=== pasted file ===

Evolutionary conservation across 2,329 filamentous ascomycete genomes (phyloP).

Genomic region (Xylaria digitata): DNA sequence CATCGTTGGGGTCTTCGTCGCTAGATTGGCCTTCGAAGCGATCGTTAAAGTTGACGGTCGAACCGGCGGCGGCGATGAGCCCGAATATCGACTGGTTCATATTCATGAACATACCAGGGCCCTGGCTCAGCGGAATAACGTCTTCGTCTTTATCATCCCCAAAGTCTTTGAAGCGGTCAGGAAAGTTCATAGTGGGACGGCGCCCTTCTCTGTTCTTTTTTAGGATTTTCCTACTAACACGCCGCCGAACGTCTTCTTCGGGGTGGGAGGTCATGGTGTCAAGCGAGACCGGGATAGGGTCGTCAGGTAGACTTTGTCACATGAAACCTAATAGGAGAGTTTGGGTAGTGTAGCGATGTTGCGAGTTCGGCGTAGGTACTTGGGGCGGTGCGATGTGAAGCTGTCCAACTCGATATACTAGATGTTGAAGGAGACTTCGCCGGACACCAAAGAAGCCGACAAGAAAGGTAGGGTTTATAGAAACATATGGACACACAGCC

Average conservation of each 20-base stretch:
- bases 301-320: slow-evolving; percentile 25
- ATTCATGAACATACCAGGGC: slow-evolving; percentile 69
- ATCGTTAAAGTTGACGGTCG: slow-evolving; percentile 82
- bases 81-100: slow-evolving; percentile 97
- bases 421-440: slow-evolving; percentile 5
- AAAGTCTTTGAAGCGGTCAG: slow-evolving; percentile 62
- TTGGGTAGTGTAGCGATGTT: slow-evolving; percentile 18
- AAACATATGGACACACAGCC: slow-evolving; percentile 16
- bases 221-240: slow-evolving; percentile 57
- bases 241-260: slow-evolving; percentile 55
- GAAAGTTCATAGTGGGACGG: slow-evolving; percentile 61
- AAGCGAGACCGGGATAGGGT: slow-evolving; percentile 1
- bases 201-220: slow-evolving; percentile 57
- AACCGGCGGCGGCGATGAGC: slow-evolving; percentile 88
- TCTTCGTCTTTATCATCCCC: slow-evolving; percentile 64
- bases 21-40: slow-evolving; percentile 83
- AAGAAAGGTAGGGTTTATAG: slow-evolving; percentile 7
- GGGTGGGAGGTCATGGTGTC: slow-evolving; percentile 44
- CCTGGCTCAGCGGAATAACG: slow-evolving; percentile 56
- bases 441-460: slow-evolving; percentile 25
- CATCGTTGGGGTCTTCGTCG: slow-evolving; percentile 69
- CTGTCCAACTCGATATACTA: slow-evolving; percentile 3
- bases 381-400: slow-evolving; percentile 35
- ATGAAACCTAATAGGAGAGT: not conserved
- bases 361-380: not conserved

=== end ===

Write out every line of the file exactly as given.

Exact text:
Evolutionary conservation across 2,329 filamentous ascomycete genomes (phyloP).

Genomic region (Xylaria digitata): DNA sequence CATCGTTGGGGTCTTCGTCGCTAGATTGGCCTTCGAAGCGATCGTTAAAGTTGACGGTCGAACCGGCGGCGGCGATGAGCCCGAATATCGACTGGTTCATATTCATGAACATACCAGGGCCCTGGCTCAGCGGAATAACGTCTTCGTCTTTATCATCCCCAAAGTCTTTGAAGCGGTCAGGAAAGTTCATAGTGGGACGGCGCCCTTCTCTGTTCTTTTTTAGGATTTTCCTACTAACACGCCGCCGAACGTCTTCTTCGGGGTGGGAGGTCATGGTGTCAAGCGAGACCGGGATAGGGTCGTCAGGTAGACTTTGTCACATGAAACCTAATAGGAGAGTTTGGGTAGTGTAGCGATGTTGCGAGTTCGGCGTAGGTACTTGGGGCGGTGCGATGTGAAGCTGTCCAACTCGATATACTAGATGTTGAAGGAGACTTCGCCGGACACCAAAGAAGCCGACAAGAAAGGTAGGGTTTATAGAAACATATGGACACACAGCC

Average conservation of each 20-base stretch:
- bases 301-320: slow-evolving; percentile 25
- ATTCATGAACATACCAGGGC: slow-evolving; percentile 69
- ATCGTTAAAGTTGACGGTCG: slow-evolving; percentile 82
- bases 81-100: slow-evolving; percentile 97
- bases 421-440: slow-evolving; percentile 5
- AAAGTCTTTGAAGCGGTCAG: slow-evolving; percentile 62
- TTGGGTAGTGTAGCGATGTT: slow-evolving; percentile 18
- AAACATATGGACACACAGCC: slow-evolving; percentile 16
- bases 221-240: slow-evolving; percentile 57
- bases 241-260: slow-evolving; percentile 55
- GAAAGTTCATAGTGGGACGG: slow-evolving; percentile 61
- AAGCGAGACCGGGATAGGGT: slow-evolving; percentile 1
- bases 201-220: slow-evolving; percentile 57
- AACCGGCGGCGGCGATGAGC: slow-evolving; percentile 88
- TCTTCGTCTTTATCATCCCC: slow-evolving; percentile 64
- bases 21-40: slow-evolving; percentile 83
- AAGAAAGGTAGGGTTTATAG: slow-evolving; percentile 7
- GGGTGGGAGGTCATGGTGTC: slow-evolving; percentile 44
- CCTGGCTCAGCGGAATAACG: slow-evolving; percentile 56
- bases 441-460: slow-evolving; percentile 25
- CATCGTTGGGGTCTTCGTCG: slow-evolving; percentile 69
- CTGTCCAACTCGATATACTA: slow-evolving; percentile 3
- bases 381-400: slow-evolving; percentile 35
- ATGAAACCTAATAGGAGAGT: not conserved
- bases 361-380: not conserved